Second round of Iran talks planned
Iran and six world powers ended talks inconclusively yesterday with an agreement to reconvene early next year.
No definitive agreement was reached but Tehran indicated it may be willing to address concerns about its nuclear programme.
But Iranian President Mahmoud Ahmadinejad warned that unless the six lift UN sanctions they face failure in the next round.
Diplomats from delegations at the table with Iran said Tehran made no commitments to talking about UN Security Council demands that the country freeze uranium enrichment -- which has both civilian and military uses. "We didn't get anywhere on substance," said one of the officials. "It was an exchange of views."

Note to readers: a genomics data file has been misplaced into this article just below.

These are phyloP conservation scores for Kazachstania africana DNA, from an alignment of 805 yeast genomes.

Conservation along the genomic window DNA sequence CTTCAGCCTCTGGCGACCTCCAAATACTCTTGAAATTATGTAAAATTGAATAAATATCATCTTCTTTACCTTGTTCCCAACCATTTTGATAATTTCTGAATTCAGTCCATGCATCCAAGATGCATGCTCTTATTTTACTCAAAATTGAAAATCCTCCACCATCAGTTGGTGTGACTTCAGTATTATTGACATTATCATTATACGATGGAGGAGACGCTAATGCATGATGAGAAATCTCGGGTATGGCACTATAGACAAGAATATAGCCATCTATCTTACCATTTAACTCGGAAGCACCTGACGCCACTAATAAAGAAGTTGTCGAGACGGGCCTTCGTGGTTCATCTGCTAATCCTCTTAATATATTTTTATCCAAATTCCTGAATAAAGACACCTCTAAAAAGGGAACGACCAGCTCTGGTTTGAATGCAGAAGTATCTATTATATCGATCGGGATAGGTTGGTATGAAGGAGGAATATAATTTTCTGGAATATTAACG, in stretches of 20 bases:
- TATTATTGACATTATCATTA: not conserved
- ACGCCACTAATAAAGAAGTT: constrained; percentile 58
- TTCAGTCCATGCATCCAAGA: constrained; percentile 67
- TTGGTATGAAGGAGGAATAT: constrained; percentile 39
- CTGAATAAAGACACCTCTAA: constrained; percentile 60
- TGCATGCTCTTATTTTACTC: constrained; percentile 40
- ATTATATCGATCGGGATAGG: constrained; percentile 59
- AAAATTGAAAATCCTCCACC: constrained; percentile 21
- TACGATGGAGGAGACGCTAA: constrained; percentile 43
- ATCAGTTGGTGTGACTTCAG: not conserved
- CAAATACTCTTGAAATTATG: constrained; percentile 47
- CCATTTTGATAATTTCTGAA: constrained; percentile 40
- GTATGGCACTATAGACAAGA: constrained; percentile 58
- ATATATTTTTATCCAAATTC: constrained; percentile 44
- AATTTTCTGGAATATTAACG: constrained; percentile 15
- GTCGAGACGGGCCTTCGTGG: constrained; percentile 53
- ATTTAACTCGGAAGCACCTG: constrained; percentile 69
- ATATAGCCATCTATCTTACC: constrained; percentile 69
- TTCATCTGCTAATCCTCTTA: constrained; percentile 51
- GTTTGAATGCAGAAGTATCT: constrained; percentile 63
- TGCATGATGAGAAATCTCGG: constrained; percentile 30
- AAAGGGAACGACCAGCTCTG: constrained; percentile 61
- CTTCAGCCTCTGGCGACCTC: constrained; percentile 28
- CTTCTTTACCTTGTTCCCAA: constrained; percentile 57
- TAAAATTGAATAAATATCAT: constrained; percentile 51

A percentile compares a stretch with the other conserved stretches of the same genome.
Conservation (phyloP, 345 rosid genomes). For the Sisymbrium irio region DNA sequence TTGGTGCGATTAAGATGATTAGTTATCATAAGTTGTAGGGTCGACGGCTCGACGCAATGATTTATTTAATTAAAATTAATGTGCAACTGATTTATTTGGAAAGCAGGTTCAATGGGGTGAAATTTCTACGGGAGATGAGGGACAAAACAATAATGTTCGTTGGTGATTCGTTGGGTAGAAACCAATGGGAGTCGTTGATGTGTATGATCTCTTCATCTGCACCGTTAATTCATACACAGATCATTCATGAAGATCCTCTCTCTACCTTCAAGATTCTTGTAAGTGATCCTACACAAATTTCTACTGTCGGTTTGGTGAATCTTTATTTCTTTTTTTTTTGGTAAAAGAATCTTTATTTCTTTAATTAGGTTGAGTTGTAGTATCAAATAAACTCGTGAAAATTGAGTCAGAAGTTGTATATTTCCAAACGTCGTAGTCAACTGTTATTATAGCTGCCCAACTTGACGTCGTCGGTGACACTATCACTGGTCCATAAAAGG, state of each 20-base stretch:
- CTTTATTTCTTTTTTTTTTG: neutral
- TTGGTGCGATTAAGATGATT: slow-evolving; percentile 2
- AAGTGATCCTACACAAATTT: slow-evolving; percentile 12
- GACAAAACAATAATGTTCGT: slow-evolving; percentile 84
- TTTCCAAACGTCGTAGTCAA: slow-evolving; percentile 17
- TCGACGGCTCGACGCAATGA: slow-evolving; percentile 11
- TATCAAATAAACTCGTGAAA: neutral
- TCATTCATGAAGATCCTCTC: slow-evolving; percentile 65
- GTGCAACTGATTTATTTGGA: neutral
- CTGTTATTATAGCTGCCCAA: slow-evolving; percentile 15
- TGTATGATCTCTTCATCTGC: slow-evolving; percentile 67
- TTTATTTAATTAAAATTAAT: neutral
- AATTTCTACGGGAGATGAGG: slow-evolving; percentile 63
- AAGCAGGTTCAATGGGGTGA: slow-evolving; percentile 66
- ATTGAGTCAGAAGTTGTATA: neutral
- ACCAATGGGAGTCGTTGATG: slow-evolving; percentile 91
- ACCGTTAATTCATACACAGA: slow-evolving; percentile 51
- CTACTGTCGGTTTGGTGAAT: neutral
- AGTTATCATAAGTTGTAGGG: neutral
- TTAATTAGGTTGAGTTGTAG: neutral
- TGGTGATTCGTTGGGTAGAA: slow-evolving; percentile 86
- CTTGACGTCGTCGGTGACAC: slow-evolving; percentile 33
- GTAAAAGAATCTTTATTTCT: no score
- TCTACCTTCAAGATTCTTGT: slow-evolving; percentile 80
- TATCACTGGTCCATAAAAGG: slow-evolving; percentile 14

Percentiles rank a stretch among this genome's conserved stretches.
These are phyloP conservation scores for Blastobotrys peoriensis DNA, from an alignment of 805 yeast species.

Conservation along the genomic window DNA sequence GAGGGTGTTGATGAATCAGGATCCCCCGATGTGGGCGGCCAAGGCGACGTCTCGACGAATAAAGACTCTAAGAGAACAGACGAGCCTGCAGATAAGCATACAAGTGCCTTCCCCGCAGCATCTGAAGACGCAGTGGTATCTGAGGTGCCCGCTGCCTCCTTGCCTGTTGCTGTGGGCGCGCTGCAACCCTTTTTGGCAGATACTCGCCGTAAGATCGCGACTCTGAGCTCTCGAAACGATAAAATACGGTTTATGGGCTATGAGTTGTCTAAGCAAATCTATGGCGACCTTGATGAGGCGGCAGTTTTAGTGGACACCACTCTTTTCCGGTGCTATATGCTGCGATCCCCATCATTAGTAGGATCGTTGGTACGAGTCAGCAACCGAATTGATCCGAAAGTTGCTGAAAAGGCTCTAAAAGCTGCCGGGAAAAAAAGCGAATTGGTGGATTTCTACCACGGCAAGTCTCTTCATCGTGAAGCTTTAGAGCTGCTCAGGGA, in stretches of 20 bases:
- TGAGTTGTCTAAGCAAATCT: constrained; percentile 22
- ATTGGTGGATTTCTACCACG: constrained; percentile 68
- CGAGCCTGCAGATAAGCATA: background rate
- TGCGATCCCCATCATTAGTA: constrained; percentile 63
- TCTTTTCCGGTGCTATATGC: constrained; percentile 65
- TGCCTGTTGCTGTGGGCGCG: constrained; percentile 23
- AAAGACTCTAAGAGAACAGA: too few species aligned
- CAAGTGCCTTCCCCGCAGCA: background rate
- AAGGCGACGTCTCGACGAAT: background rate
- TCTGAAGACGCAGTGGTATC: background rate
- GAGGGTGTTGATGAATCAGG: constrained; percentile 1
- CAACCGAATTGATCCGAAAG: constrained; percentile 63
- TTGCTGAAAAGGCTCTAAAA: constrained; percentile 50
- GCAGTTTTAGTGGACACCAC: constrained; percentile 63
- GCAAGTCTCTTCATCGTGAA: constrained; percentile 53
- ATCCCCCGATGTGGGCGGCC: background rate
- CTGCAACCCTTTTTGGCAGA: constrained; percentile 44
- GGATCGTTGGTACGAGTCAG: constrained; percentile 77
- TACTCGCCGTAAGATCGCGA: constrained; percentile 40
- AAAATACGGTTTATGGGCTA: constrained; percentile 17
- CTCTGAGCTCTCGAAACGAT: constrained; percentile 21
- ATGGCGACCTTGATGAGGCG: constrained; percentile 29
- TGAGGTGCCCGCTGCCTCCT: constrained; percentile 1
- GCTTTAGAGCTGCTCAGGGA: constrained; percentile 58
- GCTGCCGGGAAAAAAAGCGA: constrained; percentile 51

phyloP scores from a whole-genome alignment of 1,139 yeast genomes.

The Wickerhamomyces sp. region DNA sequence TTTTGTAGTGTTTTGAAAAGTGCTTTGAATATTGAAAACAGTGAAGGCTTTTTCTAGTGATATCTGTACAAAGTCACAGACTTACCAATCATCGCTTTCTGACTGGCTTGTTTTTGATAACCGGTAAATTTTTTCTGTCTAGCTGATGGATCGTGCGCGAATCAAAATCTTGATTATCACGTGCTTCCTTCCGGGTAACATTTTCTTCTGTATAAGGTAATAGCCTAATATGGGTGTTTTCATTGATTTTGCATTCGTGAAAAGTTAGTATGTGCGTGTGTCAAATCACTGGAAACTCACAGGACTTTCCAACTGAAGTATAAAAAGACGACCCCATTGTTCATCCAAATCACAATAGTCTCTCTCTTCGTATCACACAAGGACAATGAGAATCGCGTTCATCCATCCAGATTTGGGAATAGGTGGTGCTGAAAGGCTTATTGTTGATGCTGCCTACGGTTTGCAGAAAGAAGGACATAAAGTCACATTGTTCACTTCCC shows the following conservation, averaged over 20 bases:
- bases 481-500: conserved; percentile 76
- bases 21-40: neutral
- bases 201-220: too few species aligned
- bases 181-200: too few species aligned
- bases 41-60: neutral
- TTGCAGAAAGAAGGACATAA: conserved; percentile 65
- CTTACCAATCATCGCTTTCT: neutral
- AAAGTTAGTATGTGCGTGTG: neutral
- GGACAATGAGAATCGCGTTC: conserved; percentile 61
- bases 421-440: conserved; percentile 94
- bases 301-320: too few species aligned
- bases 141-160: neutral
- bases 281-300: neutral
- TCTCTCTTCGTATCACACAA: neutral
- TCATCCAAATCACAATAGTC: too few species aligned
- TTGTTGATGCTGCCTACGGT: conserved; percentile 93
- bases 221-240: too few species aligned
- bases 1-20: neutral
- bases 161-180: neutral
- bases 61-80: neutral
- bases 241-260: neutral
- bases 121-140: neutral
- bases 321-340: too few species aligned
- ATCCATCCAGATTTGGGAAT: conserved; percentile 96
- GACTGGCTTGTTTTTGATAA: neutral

In a similarly sober assessment, a senior US administration official said: "Our expectations for these talks were low, and they were never exceeded."
Iran's chief negotiator, Saed Jalili, also sought to dampen expectations. "I am telling you clearly and openly that halting uranium enrichment will not be discussed at the Istanbul meeting," he said.
But the diplomats said Mr Jalili did not object when the six powers -- the United States, Russia, China, Britain, France and Germany -- brought up concern over enrichment during the two days of talks.
The fact that the Iranians did not dismiss such international worries led to the decision to agree to a second round, said the three officials, who asked for anonymity because the information was confidential.
"We are encouraged that there will be a follow-on meeting" in January, US State Department spokesman PJ Crowley said in Washington.
He said that although there was no formal one-on-one meeting between the US and Iran, the two sides had a "brief, informal" talk on topics he did not specify.